Documenting Individual Identity: The Development of State Practices in the Modern World, Part 63

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Associate Professor of History Jane Caplan, Jane Caplan, John Torpey, John C. Torpey, Professor of Sociology John Torpey
Princeton University Press, Dec 9, 2001 - History - 415 pages

This book addresses one of the least studied yet most pervasive aspects of modern life--the techniques and mechanisms by which official agencies certify individual identity. From passports and identity cards to labor registration and alien documentation, from fingerprinting to much-debated contemporary issues such as DNA-typing, body surveillance, and the catastrophic results of colonial-era identity documentation in postcolonial Rwanda, Documenting Individual Identity offers the most comprehensive historical overview of this fascinating topic ever published.


The nineteen essays in this volume represent the collaborative effort of historians, sociologists, historians of science, political scientists, economists, and specialists in international relations. Together they cover a period from the emergence of systematic practices of written identification in early modern Europe through to the present day, and a geographic range that includes Europe, the Soviet Union, North and South America, and Africa. While the book is attuned to the nefarious possibilities of states' increasing capacity to identify individuals, it recognizes that these same techniques also certify citizens' eligibility for significant positive rights, such as welfare benefits and voting.


Unprecedented in subject and scope, Documenting Individual Identity promises to shape a whole new field of research that crosses disciplinary boundaries and is of broad public and academic significance. In addition to the editors, the contributors are Valentin Groebner, Gérard Noiriel, Charles Steinwedel, Marc Garcelon, Jon Agar, Martine Kaluszynski, Peter Becker, Anne Joseph, Kristin Ruggiero, Andrea Geselle, Andreas Fahrmeier, Leo Lucassen, Pamela Sankar, David Lyon, Gary Marx, Dita Vogel, and Timothy Longman.

 

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Contents

Describing the Person Reading the Signs in Late Medieval and Renaissance Europe Identity Papers Vested Figures and the Limits of Identification 14...
15
The Identification of the Citizen The Birth of Republican Civil Status in France
28
This or That Particular Person Protocols of Identification in NineteenthCentury Europe
49
Making Social Groups One Person at a Time The Identification of Individuals by Estate Religious Confession and Ethnicity in Late Imperial Russia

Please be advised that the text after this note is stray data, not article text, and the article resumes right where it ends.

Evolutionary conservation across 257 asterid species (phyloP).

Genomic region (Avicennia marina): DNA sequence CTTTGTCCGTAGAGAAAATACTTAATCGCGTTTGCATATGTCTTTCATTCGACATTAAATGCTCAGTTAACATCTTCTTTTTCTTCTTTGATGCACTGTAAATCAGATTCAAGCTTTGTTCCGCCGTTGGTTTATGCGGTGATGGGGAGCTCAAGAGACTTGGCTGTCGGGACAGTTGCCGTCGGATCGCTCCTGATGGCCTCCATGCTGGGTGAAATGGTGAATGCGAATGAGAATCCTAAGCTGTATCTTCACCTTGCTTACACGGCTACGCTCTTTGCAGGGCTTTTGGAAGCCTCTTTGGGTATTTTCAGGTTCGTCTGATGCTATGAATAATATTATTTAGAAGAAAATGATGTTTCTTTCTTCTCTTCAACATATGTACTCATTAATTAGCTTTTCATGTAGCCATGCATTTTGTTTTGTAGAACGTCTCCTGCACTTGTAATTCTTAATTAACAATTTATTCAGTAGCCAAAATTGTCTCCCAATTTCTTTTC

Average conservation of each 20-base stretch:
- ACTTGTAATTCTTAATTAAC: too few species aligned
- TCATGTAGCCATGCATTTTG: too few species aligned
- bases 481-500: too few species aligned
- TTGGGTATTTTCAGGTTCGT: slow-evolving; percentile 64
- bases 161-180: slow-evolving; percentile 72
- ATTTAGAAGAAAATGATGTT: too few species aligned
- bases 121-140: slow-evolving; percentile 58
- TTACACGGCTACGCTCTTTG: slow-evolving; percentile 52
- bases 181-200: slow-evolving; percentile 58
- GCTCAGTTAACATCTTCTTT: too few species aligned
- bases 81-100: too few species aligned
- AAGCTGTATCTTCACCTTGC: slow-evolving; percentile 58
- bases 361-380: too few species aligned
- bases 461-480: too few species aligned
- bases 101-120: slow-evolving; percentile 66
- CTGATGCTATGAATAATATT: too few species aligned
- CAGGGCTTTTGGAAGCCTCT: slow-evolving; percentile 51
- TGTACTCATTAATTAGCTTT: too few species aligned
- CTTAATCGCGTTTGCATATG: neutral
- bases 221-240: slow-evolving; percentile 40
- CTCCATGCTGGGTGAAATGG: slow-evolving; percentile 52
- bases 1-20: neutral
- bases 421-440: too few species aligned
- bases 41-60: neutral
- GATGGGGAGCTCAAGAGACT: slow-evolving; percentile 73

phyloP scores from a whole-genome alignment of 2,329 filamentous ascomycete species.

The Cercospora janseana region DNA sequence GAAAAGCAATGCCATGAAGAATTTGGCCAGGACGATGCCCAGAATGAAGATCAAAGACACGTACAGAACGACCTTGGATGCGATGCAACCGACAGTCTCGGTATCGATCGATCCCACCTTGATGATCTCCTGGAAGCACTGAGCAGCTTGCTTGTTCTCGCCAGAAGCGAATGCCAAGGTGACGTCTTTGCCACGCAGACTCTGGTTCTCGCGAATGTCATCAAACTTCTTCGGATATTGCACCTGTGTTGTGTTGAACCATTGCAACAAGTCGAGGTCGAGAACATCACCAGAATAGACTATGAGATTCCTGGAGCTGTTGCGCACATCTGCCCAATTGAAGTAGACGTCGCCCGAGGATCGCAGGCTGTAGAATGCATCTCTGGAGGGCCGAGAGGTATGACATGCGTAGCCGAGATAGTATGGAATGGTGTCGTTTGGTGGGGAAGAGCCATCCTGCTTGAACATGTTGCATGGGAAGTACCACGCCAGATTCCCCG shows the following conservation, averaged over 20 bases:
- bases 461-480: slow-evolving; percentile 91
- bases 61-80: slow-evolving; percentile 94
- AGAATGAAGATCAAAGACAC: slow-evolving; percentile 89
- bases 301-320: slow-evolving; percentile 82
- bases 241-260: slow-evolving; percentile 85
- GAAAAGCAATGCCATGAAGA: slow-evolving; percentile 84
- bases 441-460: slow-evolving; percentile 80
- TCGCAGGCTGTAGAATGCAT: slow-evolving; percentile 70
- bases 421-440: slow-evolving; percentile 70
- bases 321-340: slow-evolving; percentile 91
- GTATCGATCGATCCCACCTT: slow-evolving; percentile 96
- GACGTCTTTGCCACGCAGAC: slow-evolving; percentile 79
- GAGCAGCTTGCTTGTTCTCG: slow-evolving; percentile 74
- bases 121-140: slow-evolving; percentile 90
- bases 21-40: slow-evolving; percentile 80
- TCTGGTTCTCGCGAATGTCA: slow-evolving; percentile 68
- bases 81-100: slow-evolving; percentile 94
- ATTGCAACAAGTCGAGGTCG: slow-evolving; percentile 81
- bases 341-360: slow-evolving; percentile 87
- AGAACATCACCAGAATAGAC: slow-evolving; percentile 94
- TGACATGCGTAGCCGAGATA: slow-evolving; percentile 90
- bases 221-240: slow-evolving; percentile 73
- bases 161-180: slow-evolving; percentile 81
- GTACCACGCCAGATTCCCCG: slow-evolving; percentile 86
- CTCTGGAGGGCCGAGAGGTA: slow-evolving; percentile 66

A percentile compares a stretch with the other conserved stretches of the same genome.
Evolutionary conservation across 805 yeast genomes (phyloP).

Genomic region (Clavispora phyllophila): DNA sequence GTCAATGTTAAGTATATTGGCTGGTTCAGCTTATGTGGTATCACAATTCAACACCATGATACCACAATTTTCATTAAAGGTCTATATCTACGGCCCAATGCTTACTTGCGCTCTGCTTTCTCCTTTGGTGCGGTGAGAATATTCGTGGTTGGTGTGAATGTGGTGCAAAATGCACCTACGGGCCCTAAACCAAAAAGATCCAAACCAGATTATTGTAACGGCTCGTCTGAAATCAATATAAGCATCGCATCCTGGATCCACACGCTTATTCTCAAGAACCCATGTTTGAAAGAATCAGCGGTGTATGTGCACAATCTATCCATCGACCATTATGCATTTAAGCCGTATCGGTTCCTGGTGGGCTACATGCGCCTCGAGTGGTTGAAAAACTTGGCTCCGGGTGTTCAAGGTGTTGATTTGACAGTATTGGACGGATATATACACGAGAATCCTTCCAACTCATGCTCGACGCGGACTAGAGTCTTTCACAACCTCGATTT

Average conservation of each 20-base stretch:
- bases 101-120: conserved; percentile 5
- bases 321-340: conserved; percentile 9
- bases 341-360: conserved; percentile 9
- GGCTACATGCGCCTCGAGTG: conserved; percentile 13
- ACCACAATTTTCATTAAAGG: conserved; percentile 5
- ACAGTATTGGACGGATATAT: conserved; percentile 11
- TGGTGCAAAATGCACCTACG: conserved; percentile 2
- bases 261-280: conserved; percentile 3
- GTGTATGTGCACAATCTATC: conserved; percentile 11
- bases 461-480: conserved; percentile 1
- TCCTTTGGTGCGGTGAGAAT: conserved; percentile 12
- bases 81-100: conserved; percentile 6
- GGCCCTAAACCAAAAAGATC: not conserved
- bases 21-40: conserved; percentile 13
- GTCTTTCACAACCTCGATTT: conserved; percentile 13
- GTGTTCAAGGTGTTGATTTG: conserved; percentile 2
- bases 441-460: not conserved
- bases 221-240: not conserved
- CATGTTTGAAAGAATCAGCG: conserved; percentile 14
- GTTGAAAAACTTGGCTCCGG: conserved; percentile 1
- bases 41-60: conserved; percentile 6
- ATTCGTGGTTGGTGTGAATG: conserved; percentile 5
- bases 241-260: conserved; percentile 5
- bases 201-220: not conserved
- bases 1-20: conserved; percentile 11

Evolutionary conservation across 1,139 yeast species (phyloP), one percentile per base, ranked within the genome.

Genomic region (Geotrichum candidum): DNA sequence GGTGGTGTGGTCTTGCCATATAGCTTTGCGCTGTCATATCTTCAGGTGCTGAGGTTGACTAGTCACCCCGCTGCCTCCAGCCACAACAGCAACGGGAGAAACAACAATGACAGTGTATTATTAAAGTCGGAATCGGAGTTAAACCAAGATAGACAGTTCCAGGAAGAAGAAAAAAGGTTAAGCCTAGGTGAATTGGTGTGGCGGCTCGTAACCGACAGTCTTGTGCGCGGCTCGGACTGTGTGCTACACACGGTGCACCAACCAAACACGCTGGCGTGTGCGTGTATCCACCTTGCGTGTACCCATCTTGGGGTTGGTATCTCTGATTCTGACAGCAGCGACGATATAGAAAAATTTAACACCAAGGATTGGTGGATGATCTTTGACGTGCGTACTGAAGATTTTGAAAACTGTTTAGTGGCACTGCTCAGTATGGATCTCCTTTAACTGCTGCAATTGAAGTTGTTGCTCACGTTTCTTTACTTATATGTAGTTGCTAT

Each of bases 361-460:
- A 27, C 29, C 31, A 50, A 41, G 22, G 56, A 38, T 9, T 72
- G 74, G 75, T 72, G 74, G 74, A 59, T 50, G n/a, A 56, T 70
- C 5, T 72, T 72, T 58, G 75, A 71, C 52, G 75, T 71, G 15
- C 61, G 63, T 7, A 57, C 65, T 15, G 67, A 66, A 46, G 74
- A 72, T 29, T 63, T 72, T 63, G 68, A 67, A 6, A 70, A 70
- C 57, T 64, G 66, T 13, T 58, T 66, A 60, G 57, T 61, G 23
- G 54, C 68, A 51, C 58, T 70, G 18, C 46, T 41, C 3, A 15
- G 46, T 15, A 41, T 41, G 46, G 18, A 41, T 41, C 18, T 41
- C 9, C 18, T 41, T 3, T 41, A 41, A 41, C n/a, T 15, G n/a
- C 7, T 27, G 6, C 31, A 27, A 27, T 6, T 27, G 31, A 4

67
Colonizing the Subject The Genealogy and Legacy of the Soviet Internal Passport
83
Modern Horrors British Identity and Identity Cards
101
IDENTIFICATION PRACTICES AND POLICING
121
Republican Identity Bertillonage as Government Technique
123
Governments and Forgers Passports in NineteenthCentury Europe
218
A ManyHeaded Monster The Evolution of the Passport System in the Netherlands and Germany in the Long Nineteenth Century
235
The Great War and the Birth of the Modern Passport System
256
CONTEMPORARY ISSUES IN IDENTIFICATION
271
DNATyping Galtons Eugenic Dream Realized?
273
Under My Skin From Identification Papers to Body Surveillance
291
Identity and Anonymity Some Conceptual Distinctions and Issues for Research
311
Identifying Unauthorized Foreign Workers in the German Labor Market
328

The Standardized Gaze The Standardization of the Search Warrant in NineteenthCentury Germany
139
Anthropometry the Police Expert and the Deptford Murders The Contested Introduction of Fingerprinting for the Identification of Criminals in Late ...
164
Fingerprinting and the Argentine Plan for Universal Identification in the Late Nineteenth and Early Twentieth Centuries
184
IDENTIFICATION AND CONTROL OF MOVEMENT
197
Domenica Saba Takes to the Road Origins and Development of a Modern Passport System in LombardyVeneto
199
Identity Cards Ethnic SelfPerception and Genocide in Rwanda
345
Bibliography
359
Notes on Contributors
397
Index
403
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About the author (2001)

Jane Caplan is Marjorie Walter Goodhart Professor of European History at Bryn Mawr College. Her most recent publications include the collections Written on the Body: The Tattoo in European and American History (Princeton) and Nazism, Fascism, and the Working Class: Essays by Tim Mason. John Torpey is Associate Professor of Sociology and European Studies at the University of British Columbia in Vancouver. He is the author of The Invention of the Passport: Surveillance, Citizenship, and the State and Intellectuals, Socialism, and Dissent: The East German Opposition and Its Legacy.

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